The results of this study indicate that doctors are very likely unaware of the role heuristics plays in their decision-making process. “Awareness of one’s susceptibility to such heuristics may reduce reliance on them,” notes Singh. “Technology can also be used to unobtrusively course-correct suboptimal physician decisions; however, the proper implementation of such interventions will likely be a challenge.”

There are three main decision-making processes that doctors can rely intentionally upon in the delivery room: the information-processing model, the intuitive-humanist model, and the clinical decision-making model.

The information-processing model relies on the doctor mindfully combining their professional expertise with their knowledge about the patient. The intuitive-humanist model calls on doctors to listen to their “gut instincts.” Combining these two models lets the physician use a combination of logical thinking and intuition, helping them avoid mistakenly relying upon heuristics.

Manasvini Singh, Study Author

Awareness of one’s susceptibility to such heuristics may reduce reliance on them.

— Manasvini Singh, Study Author

Clinical-decision making is a step-by-step process that uses both doctor expertise and the needs and wants of the patient to come to a final decision. After assessing a patient while taking their medical history into account, doctors share options, which may include things like dosing the patient with Pitocin, a synthetic hormone to speed up labor, artificially rupturing the patient’s membranes (breaking their water if it has not happened), electing for an emergency C-section, or more.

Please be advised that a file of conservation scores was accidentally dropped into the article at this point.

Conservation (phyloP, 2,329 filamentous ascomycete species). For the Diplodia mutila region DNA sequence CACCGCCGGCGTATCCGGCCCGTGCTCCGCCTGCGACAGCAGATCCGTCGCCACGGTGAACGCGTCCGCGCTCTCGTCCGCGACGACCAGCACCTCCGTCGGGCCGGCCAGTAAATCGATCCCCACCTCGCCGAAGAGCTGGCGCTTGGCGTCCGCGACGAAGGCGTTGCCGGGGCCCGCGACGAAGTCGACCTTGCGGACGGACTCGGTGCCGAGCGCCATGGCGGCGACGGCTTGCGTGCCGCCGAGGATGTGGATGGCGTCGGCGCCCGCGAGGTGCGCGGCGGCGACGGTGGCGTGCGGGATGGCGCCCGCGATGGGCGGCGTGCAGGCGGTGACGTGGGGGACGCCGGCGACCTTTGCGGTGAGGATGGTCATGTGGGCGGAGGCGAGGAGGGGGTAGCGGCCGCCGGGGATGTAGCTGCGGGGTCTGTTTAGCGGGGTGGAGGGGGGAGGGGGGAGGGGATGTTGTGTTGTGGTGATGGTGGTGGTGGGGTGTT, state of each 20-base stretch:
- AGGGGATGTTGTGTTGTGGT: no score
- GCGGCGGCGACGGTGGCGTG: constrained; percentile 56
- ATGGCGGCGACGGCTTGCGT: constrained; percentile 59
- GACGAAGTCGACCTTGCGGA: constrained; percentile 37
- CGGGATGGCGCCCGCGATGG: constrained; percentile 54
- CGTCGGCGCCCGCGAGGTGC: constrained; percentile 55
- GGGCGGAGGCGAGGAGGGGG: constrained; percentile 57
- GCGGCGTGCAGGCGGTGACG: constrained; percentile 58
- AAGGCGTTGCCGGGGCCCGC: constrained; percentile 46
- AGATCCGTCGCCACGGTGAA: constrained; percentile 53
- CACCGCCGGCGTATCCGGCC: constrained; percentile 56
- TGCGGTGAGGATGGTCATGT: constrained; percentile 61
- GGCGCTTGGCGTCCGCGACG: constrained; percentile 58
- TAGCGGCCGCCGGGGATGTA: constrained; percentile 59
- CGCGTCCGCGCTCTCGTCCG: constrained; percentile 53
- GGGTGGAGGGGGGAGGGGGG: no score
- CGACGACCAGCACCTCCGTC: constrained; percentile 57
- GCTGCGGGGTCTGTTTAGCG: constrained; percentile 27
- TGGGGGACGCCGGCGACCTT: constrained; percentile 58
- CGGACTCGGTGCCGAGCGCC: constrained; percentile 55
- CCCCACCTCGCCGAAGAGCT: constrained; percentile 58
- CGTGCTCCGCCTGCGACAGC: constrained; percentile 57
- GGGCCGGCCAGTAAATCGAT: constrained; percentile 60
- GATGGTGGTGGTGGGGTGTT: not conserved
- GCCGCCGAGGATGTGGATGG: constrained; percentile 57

Doctors explain the pros and cons of each option clearly and let the patient make an informed choice. It’s fine to offer a recommendation, but it should be offered without pressure. If the patient is unable to make the choice for themselves, the doctor gathers information from their medical records and their loved ones to help make a decision that would most likely be in line with the patient’s wishes.